Chinese peasants see one-child raids as cover for theft
Greed and corruption may be behind a seriesof one-child-policy raids that caused riots in southern China this month, the CBC's Anthony Germain reports.
Local population-control officials descended on a number of towns and villages and forced dozens of women to have abortions.
They also had power to confiscate property and collect heavy fines.
Reporting from Guangxi province, Germain says the riots appear to have been sparked byofficial thievery, notcompulsory abortions.
"Pigs, furniture, cash. People here say officials took whatever they could," he says.
One man told him: "Corruption is a very serious problem here.… These officials have no receipts or proper documentation. They just took the farmers' money and pigs for themselves."
The initial stories leaking out of Guangxi were bad enough: In the middle of the night, officials responsible for the one-child policy started pounding on the doors of people suspected of being illegally pregnant.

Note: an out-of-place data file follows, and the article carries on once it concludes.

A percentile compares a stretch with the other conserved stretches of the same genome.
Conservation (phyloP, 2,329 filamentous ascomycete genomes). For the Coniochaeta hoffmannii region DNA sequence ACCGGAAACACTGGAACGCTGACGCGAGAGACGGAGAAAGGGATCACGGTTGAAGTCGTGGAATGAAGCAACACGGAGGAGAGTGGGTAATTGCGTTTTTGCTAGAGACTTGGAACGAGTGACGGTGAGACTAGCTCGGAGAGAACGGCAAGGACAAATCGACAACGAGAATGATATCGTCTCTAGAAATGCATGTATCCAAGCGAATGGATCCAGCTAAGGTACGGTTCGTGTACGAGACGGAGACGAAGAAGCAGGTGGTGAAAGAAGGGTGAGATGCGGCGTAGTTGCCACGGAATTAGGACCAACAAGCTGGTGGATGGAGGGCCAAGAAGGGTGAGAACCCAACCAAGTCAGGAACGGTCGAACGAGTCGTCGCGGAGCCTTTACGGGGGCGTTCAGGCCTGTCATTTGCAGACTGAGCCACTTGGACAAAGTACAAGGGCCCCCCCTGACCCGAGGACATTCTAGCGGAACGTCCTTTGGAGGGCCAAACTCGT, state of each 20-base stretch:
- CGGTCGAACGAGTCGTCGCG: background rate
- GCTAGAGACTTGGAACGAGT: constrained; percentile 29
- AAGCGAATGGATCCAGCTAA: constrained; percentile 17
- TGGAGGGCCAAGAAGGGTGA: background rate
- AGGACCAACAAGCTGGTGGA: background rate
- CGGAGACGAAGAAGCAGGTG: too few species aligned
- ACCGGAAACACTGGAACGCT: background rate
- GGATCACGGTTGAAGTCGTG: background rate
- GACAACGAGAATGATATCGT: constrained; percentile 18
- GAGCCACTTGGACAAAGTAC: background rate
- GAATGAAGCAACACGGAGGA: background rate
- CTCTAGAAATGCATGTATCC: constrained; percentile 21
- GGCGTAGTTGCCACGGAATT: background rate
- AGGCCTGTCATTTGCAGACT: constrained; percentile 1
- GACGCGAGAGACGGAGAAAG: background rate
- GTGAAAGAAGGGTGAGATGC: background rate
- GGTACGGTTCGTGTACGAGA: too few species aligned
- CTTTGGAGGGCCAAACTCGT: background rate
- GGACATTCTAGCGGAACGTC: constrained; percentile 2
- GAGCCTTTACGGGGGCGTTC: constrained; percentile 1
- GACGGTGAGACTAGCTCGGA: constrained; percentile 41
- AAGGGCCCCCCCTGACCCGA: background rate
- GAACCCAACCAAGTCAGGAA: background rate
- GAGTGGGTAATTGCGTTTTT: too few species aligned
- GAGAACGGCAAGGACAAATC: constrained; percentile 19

Women were arrested and forced to have abortions. Reports suggest that some are still recovering from sterilization procedures.
After the raids, peasants were told there were no written records of the livestock that was seized or the fines and payments people were forced to make.
Believing the raids were a shakedown disguised as population control, theystarted looting offices and attacking police stations.
The government sent in hundreds of extra police and even some army units to restore order. Beijing says it will investigate why these raids happened and where the money and property went.
There are thousands of unreported clashes in rural China every year and theft dressed up as law enforcement is often what turns peaceful peasants violent, Germain reports.